Mass - Research Article from Encyclopedia of Philosophy

This encyclopedia article consists of approximately 8 pages of information about Mass.
This section contains 2,194 words
(approx. 8 pages at 300 words per page)
Buy the Mass Encyclopedia Article

Mass

The mass of a body is its inertia or resistance to change of motion. More precisely, it is a property of the body that determines the body's acceleration under the influence of a given force. Mass can therefore be measured either by the amount of force necessary to impart to the body a given motion in a given time or by the acceleration produced by a given force.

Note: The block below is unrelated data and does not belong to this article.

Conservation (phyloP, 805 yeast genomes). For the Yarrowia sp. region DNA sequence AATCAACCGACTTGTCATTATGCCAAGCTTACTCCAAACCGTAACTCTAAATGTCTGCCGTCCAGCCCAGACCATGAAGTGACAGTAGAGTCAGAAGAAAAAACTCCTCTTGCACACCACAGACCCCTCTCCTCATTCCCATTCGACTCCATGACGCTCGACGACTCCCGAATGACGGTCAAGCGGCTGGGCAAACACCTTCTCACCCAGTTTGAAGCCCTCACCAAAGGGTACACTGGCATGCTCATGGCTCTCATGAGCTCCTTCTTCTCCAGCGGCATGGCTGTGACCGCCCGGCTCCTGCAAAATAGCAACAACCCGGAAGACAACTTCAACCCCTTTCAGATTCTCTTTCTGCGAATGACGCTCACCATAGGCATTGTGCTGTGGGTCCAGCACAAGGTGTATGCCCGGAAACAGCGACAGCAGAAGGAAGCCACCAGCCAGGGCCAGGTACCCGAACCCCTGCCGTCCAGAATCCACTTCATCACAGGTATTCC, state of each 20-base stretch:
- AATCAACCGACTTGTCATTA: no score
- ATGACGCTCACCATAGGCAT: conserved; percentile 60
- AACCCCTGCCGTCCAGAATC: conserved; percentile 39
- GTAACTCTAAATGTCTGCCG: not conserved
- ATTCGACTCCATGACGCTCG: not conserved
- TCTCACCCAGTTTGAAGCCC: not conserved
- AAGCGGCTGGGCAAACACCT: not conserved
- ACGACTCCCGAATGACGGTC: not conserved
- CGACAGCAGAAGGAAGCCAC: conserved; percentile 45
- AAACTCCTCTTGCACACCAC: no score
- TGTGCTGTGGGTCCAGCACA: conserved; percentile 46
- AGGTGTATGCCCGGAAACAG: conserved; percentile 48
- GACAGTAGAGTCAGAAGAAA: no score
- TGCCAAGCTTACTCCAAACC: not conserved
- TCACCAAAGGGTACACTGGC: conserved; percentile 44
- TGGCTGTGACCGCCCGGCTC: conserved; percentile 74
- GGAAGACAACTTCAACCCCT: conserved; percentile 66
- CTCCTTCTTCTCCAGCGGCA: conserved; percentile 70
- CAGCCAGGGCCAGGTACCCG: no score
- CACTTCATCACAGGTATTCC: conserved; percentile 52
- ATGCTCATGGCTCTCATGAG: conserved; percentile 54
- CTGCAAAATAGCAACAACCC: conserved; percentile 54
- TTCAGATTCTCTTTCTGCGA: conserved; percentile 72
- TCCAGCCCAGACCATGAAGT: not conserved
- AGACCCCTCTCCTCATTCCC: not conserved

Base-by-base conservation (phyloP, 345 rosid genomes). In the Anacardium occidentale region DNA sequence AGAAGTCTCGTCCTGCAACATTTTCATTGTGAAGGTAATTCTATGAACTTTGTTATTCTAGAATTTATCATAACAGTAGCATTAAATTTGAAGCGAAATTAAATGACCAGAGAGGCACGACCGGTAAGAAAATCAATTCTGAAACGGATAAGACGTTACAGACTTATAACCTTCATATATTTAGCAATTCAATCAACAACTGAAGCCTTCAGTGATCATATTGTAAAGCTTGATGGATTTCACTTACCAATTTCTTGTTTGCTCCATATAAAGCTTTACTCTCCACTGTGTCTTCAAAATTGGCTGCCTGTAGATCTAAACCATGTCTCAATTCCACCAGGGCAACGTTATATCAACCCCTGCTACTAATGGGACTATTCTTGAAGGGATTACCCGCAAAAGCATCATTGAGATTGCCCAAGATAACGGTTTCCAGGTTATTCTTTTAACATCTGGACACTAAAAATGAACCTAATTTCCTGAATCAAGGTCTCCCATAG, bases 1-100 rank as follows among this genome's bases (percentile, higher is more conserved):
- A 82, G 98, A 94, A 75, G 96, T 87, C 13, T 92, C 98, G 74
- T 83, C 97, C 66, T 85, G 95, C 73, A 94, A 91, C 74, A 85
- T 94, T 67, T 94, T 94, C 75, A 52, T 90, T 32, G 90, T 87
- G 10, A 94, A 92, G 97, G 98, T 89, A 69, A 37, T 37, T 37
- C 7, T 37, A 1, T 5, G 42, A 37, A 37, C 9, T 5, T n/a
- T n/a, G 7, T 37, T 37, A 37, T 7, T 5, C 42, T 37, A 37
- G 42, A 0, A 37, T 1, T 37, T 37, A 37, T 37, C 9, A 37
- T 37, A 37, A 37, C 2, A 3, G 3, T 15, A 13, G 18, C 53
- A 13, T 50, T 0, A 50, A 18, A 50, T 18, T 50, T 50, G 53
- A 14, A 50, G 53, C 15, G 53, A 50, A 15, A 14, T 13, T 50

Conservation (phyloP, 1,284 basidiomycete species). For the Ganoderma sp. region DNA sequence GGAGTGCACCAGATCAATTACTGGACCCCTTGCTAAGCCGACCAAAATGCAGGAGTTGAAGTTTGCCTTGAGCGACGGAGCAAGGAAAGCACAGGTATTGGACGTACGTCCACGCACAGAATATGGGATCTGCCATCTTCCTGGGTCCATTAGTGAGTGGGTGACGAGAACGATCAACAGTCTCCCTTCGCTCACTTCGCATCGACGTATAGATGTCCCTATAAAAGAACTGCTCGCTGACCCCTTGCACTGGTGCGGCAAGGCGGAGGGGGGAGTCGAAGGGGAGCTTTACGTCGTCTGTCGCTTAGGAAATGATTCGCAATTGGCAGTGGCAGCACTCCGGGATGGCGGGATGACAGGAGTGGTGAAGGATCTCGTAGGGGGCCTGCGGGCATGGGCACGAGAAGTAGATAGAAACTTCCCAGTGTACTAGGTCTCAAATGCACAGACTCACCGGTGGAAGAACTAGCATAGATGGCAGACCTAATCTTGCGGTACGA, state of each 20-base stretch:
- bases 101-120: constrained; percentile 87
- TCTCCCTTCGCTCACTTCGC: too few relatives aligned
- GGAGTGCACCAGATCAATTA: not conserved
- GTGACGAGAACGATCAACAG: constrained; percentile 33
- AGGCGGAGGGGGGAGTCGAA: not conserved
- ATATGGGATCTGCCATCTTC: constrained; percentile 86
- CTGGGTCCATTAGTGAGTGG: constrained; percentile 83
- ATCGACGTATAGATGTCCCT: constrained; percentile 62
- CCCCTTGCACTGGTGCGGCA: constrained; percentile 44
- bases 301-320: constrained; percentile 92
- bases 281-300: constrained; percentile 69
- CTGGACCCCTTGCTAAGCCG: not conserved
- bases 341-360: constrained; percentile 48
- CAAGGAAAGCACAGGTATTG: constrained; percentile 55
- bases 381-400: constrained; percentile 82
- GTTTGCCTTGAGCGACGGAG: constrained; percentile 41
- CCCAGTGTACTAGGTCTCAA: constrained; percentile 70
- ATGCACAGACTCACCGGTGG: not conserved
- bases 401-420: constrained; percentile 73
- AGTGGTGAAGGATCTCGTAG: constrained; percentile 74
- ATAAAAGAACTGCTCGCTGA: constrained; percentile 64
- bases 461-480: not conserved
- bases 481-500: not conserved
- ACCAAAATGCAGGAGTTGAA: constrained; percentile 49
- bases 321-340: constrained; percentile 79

The absolute metric unit of mass is the gram, which is the mass of a body whose velocity increases by one centimeter per second each second if acted upon by a force of one dyne. Other common units are the kilogram (1,000 grams) and the pound (453.592 grams). For velocities that are small as compared with the speed of light, the mass of a body is a constant, characteristic of the body and independent of its location—in contrast...

(read more)

This section contains 2,194 words
(approx. 8 pages at 300 words per page)
Buy the Mass Encyclopedia Article
Copyrights
Macmillan
Mass from Macmillan. Copyright © 2001-2006 by Macmillan Reference USA, an imprint of the Gale Group. All rights reserved.